Once again, the biggest problem I had with this book was the sheer amount of main characters. Jennifer Hartz did a much better job balancing the Heroes members than I think she did in the last book, but I still sometimes had a hard time keeping track of who was doing what (and occasionally even who was talking). Adding in another Heroes member didn’t help. That’s not to say I didn’t like the new guy, because I did. But it didn’t help me keep track of characters.

This plot seemed twofold to me. First, there was the whole Caitlyn-is-missing, demon-fighting plot. There’s a lot to learn about demons and the demon realm, too – for about the first third of the story, there’s Caitlyn’s first-person narration from inside it, then the Heroes find a portal and are in and out quite a bit. (The finding-the-portal part kind of annoyed me, because I put together the pieces almost before they knew there was a puzzle.)

And the demons are getting smart. There’s a lot of demon-fighting and battles and stuff, and a hint of somebody who may be a main antagonist in future books. Plus, the first death of a Heroes-ignorant civilian, who also happened to be a love interest – even though I didn’t know the person really well, I had to put the book down and stare at the wall for a minute.

The second part of the plot was all the tangled romantic things. They were messy in Unleashed, even messier in Siege, and by the time we get to Realm, they resemble the Gordian Knot. One couple I’ve been shipping since Unleashed falls apart, there were two Heroes member and ignorant-of-Heroes person relationships, and the Heroes gets a new member who throws a wrench in the romantic works because now there’s NOT an even number of perfect couples among them. Romance isn’t usually my thing, but this romance – I’m going to say co-plot, since it’s bigger than a subplot – is somehow keeping me interested and rooting for various couples.

So I thought this was going to be a trilogy and this was the last book … I was wrong. There is more. Or, at least, there had better be more, because it ended on a cliffhanger/twist that completely threw me for a loop. Plus there’s so freaking many loose ends, and I feel like Pastor Alex is going to get really important in the future.

So, long story short, book four had better happen soon. Because I am looking forward to continuing this series.

I received a free review copy of Realm from the author. Her generosity in no way influenced, or sought to influence, this review.

The Heroes of the Horde series:

  1. Unleashed
  2. Siege
  3. Realm
  4. Whatever the heck book 4 is going to be

Report Card

For a run-down of my grading system, check out this page.

REALM (Heroes of the Horde #3) scored a 3.9 (A)

Fiction, Superhero, Young Adult

The Vindico

The Vindico book cover
Image from ishtamercurio. blogspot.com

Title:  The Vindico

Author:  Wesley King

Genre:  Superhero

Kidnapped from their average lives, five teenagers are given the chance to change their lives forever.  They are promised super powers – something they thought you had to be born with.  But these powers come with a price.  To get them, they must join a league of the world’s most notorious villains:  the Vindico.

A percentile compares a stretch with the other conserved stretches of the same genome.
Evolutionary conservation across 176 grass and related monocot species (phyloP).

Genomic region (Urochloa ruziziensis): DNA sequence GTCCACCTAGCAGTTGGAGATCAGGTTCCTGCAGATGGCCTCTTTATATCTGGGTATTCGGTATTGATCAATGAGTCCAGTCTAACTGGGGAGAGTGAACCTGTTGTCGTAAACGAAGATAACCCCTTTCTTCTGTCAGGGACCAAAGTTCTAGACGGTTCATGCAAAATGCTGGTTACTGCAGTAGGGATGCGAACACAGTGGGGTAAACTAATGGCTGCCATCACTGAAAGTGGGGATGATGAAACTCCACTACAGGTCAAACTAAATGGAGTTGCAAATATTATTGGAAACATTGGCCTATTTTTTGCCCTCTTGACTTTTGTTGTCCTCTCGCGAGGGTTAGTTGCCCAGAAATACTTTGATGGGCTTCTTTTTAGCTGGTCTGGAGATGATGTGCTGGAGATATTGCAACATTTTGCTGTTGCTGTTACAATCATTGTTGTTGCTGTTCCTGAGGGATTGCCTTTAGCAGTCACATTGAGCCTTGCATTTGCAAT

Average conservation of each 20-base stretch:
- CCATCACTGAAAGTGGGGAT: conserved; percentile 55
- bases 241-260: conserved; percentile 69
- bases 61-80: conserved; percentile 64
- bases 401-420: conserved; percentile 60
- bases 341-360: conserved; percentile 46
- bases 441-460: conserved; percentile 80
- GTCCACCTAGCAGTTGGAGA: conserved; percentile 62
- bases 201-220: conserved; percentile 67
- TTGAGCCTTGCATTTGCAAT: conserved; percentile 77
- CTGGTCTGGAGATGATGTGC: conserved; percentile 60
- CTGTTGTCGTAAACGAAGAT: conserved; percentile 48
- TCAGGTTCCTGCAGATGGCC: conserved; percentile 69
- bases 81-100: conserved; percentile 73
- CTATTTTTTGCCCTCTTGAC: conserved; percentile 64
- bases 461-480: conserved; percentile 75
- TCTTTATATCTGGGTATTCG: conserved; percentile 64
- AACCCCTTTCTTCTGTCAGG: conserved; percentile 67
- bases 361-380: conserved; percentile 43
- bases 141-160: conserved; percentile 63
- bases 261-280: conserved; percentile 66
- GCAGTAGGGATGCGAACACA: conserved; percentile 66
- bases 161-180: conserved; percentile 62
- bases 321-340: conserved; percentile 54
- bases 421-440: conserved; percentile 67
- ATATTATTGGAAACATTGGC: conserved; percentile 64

I picked this book up for two reasons.  One was because Cat at Beyond Books liked it so much.  The other was because I’m a huge fan of well-done superhero books.

I expected a somewhat light-hearted, good-versus-evil kind of story.  But that wasn’t what I got at all.

I only had two problems with the book.  Number one was the sheer amount of characters.  Five teenagers, six villains, a few random friends, a bazillion superheroes from the League…all of whom were mentioned by names that all started sounding the same after a while.

And besides the fact that I couldn’t keep them straight, there were so many of them that I didn’t really get to know any of them.  James seemed to be a totally average kid.  Lana I hardly got a feel for at all.  Hayden thought he was God’s gift to women.  Emily was detached, calculating, and brilliant.  Sam acted like a little kid – which was explained at the end in a perfectly logical yet highly annoying way.

It was annoying because of problem number two – character details.  Emily was Asian, apparently, a fact that was NOT mentioned in describing her appearance, but was dropped in the middle of the book in a “hey, you already knew this” way.

And Sam was apparently younger than twelve, a fact that was not mentioned until the last chapter.  I went through the whole book thinking he was a teenager, while I would have liked him much better if I’d have known he was about ten, not just immature.  A few details mentioned earlier on would have spared me a lot of frustration.

I really enjoyed the plot.  It was delightfully superhero-ish, including confrontations between good and evil, and even one spot where nobody (including me) knew who the good guys were.  It was just a whole lot…darker than I expected.

I’d expected more of a light-hearted, comic-book-style, bad-guys-go-to-jail kind of story.  Instead, the Vindico and the League were just killing each other.  That’s not to say it wasn’t bad, it’s just…well, if this were a comic book, I wouldn’t give it to my nine-year-old sister.

This book was hardly what I expected, but I still enjoyed it.  So, I think, would any superhero or comic book fan.